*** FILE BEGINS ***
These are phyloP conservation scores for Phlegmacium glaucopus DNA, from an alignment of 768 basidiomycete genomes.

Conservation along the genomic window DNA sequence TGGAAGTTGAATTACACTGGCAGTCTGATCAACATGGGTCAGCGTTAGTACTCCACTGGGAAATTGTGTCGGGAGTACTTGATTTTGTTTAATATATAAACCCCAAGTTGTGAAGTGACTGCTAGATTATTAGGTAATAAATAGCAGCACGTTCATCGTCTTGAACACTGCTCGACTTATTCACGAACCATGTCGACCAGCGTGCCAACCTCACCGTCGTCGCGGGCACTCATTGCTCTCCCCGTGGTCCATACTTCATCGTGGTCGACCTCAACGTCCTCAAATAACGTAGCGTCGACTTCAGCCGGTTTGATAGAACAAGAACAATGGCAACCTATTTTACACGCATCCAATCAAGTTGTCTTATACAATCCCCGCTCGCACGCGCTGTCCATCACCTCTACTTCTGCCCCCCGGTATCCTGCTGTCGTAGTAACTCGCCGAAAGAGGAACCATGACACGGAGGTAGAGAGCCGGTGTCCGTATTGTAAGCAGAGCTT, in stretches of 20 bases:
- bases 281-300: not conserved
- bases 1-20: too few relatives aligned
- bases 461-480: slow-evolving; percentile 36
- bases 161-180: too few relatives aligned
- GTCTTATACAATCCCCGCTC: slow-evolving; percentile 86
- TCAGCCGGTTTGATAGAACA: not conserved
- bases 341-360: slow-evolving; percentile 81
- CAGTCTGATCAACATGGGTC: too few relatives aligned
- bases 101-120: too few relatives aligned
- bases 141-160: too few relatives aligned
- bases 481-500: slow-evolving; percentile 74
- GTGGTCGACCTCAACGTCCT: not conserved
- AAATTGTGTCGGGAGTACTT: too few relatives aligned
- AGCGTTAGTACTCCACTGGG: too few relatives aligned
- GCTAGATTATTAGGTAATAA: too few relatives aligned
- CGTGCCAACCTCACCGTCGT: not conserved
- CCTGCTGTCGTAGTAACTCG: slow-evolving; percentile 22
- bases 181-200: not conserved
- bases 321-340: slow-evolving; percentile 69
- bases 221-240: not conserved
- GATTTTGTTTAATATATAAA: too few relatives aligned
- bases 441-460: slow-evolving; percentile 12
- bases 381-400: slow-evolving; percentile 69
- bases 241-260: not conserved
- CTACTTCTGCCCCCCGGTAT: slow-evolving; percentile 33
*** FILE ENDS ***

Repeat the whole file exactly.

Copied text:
These are phyloP conservation scores for Phlegmacium glaucopus DNA, from an alignment of 768 basidiomycete genomes.

Conservation along the genomic window DNA sequence TGGAAGTTGAATTACACTGGCAGTCTGATCAACATGGGTCAGCGTTAGTACTCCACTGGGAAATTGTGTCGGGAGTACTTGATTTTGTTTAATATATAAACCCCAAGTTGTGAAGTGACTGCTAGATTATTAGGTAATAAATAGCAGCACGTTCATCGTCTTGAACACTGCTCGACTTATTCACGAACCATGTCGACCAGCGTGCCAACCTCACCGTCGTCGCGGGCACTCATTGCTCTCCCCGTGGTCCATACTTCATCGTGGTCGACCTCAACGTCCTCAAATAACGTAGCGTCGACTTCAGCCGGTTTGATAGAACAAGAACAATGGCAACCTATTTTACACGCATCCAATCAAGTTGTCTTATACAATCCCCGCTCGCACGCGCTGTCCATCACCTCTACTTCTGCCCCCCGGTATCCTGCTGTCGTAGTAACTCGCCGAAAGAGGAACCATGACACGGAGGTAGAGAGCCGGTGTCCGTATTGTAAGCAGAGCTT, in stretches of 20 bases:
- bases 281-300: not conserved
- bases 1-20: too few relatives aligned
- bases 461-480: slow-evolving; percentile 36
- bases 161-180: too few relatives aligned
- GTCTTATACAATCCCCGCTC: slow-evolving; percentile 86
- TCAGCCGGTTTGATAGAACA: not conserved
- bases 341-360: slow-evolving; percentile 81
- CAGTCTGATCAACATGGGTC: too few relatives aligned
- bases 101-120: too few relatives aligned
- bases 141-160: too few relatives aligned
- bases 481-500: slow-evolving; percentile 74
- GTGGTCGACCTCAACGTCCT: not conserved
- AAATTGTGTCGGGAGTACTT: too few relatives aligned
- AGCGTTAGTACTCCACTGGG: too few relatives aligned
- GCTAGATTATTAGGTAATAA: too few relatives aligned
- CGTGCCAACCTCACCGTCGT: not conserved
- CCTGCTGTCGTAGTAACTCG: slow-evolving; percentile 22
- bases 181-200: not conserved
- bases 321-340: slow-evolving; percentile 69
- bases 221-240: not conserved
- GATTTTGTTTAATATATAAA: too few relatives aligned
- bases 441-460: slow-evolving; percentile 12
- bases 381-400: slow-evolving; percentile 69
- bases 241-260: not conserved
- CTACTTCTGCCCCCCGGTAT: slow-evolving; percentile 33